Hospitals blitzed Capitol Hill last week to protest President Clinton's proposal to freeze Medicare hospital inpatient payment rates for fiscal 2000 as part of a package of more than $9 billion in provider payment reductions.
In proposing the freeze, worth $3.9 billion, administration officials characterized hospital inpatient payments as "excessive" and argued that they are trying to protect the Medicare trust fund.
The Clinton administration pointed to the Medicare Payment Advisory Commission's findings that hospitals are projected to have earned a 15.9% profit on their Medicare inpatients in 1998.
"We have a responsibility to the trust fund as trustees of the system to make very prudent decisions on what we will pay," HHS Secretary Donna Shalala said.
But the administration did not necessarily heed the recommendation of MedPAC, a congressional advisory panel, which recommended an "update" adjustment in the range between zero and 2.6%. MedPAC said current law, which calls for a 0.7% update, is adequate.
In the same proposal in which he called for the inpatient freeze, Clinton also asked Congress to dedicate 15% of the projected federal budget surplus-$700 billion over 15 years-to extending the life of the Part A trust fund to 2020 from 2008.
If Congress follows through on Clinton's proposal to freeze the hospital update, it would be the second time in the past three years that hospitals have experienced no annual increase in their Medicare inpatient payments. Under a 1997 law, inpatient payments were frozen in fiscal 1998.
The proposal got a cool reception on Capitol Hill, where hospital executives, in Washington for the American Hospital Association's annual membership meeting, asked members of Congress to reject a freeze.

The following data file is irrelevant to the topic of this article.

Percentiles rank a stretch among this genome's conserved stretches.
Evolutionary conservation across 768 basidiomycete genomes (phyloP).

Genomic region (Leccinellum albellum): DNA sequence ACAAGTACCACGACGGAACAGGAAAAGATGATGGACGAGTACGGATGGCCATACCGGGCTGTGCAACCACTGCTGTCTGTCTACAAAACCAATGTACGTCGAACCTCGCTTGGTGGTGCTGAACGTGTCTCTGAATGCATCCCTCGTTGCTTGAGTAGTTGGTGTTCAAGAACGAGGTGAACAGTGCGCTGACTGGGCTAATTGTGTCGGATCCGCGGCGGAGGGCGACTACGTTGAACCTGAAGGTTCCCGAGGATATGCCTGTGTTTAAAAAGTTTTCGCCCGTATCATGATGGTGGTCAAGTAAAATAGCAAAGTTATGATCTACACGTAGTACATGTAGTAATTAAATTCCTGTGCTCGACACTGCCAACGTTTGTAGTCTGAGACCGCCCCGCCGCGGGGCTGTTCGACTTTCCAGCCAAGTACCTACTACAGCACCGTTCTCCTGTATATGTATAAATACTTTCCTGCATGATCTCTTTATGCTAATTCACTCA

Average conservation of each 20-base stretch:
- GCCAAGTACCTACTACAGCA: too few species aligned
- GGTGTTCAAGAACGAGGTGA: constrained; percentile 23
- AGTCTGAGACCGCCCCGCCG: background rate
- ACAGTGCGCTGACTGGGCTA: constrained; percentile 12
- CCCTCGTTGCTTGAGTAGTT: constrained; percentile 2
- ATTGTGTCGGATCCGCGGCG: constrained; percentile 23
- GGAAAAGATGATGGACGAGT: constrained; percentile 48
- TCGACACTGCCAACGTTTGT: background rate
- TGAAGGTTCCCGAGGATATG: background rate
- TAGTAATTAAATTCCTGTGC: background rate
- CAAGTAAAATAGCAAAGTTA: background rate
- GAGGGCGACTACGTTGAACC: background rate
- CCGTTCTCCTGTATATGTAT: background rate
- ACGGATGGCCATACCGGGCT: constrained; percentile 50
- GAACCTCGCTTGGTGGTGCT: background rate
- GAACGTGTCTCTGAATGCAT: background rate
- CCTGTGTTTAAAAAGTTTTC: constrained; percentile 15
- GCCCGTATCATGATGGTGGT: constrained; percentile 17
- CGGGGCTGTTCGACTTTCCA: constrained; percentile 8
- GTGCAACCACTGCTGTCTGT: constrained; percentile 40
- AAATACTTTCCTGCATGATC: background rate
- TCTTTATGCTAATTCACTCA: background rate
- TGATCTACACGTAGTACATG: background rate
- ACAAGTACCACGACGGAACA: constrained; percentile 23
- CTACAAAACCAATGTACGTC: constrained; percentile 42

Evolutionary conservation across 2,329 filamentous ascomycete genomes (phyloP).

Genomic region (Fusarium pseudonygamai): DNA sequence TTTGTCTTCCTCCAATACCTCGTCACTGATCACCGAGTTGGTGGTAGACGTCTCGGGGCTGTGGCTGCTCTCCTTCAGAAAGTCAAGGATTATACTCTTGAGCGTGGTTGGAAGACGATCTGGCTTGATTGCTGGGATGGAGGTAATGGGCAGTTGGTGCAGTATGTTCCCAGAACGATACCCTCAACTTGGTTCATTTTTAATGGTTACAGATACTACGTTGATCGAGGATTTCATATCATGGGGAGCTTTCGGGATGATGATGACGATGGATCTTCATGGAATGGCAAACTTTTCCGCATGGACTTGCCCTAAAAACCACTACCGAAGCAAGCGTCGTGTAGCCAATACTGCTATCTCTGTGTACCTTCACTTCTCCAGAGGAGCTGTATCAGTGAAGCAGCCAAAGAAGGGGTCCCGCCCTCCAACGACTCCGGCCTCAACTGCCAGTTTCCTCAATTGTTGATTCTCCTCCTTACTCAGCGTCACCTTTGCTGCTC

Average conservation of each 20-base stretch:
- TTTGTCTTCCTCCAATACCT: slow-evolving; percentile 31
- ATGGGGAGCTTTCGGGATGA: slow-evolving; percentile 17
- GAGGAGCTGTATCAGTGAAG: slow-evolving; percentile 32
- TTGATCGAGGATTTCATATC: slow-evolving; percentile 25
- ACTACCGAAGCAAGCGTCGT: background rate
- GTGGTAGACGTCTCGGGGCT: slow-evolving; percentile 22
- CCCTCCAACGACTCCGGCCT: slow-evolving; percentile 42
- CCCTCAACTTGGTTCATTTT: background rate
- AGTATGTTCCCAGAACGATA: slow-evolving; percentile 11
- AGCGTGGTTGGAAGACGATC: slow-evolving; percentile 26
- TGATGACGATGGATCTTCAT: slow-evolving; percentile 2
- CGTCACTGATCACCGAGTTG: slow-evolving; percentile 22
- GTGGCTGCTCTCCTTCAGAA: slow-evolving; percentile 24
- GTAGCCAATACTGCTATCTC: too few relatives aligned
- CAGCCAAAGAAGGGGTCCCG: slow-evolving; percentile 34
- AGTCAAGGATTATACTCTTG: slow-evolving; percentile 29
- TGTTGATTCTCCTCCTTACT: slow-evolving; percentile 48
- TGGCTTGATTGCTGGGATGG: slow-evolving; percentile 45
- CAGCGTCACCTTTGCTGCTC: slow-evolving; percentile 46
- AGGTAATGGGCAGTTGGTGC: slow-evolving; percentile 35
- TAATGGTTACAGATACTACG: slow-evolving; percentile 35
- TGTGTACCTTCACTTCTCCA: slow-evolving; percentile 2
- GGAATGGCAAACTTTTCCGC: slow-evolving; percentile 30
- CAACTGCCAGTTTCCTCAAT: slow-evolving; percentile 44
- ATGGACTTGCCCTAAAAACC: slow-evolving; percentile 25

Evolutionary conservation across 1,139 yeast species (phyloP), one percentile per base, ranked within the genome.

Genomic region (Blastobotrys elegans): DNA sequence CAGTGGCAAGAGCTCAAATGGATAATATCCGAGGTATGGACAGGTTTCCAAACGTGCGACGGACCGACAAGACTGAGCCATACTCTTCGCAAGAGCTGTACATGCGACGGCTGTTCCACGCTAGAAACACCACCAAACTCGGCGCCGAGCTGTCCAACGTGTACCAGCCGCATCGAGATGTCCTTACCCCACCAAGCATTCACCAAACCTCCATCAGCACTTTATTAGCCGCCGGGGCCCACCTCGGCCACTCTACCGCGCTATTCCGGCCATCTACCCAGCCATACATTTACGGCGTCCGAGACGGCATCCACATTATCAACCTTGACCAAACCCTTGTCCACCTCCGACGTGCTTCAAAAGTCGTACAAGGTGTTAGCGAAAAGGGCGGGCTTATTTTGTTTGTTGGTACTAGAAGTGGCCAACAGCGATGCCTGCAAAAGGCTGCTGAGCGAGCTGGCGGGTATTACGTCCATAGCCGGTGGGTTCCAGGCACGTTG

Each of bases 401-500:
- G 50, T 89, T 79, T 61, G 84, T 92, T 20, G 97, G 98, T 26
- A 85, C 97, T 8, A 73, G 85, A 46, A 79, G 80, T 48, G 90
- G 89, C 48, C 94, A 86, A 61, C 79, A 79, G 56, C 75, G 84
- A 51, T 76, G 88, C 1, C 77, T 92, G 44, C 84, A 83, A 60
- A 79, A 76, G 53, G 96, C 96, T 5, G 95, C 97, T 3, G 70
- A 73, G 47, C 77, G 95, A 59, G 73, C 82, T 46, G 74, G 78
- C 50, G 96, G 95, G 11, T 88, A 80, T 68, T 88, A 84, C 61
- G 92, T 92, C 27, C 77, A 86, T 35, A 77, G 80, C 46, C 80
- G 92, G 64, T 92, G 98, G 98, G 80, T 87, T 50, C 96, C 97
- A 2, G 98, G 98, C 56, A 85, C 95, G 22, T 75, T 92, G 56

Rep. William Thomas (R-Calif.), chairman of the House Ways and Means Committee's health subcommittee, criticized the proposal, saying Clinton was only trying to reduce hospital payments to pay for other spending programs.
Thomas noted the conflict in Clinton's plan to dedicate budget surplus money to extending the life of the Medicare trust fund.
"He's awash in a sea of cash, or so he says," Thomas said at the AHA meeting (See related story, p. 8).
After his speech, Thomas told reporters: "We're going to rely on MedPAC, as we always do. The president's desire to get money will not determine what we do with the hospital update. What's happening in the real world will determine what we do with the hospital update."
Meanwhile, in a press conference sponsored by the AHA, Sen. Rod Grams (R-Minn.), said the freeze would hit small and rural hospitals hardest.
"The federal government needs to be lean and efficient, but not at the expense of our small and rural hospitals," Grams said.
But the high profit margins on Medicare inpatient stays may make it harder for hospitals to fight the freeze, said one consultant.
"Once again the hospital industry is going to have a difficult time as long as they're showing double-digit margins on the inpatient side," said Lawrence Goldberg, director of national healthcare affairs in the Washington office of Deloitte & Touche.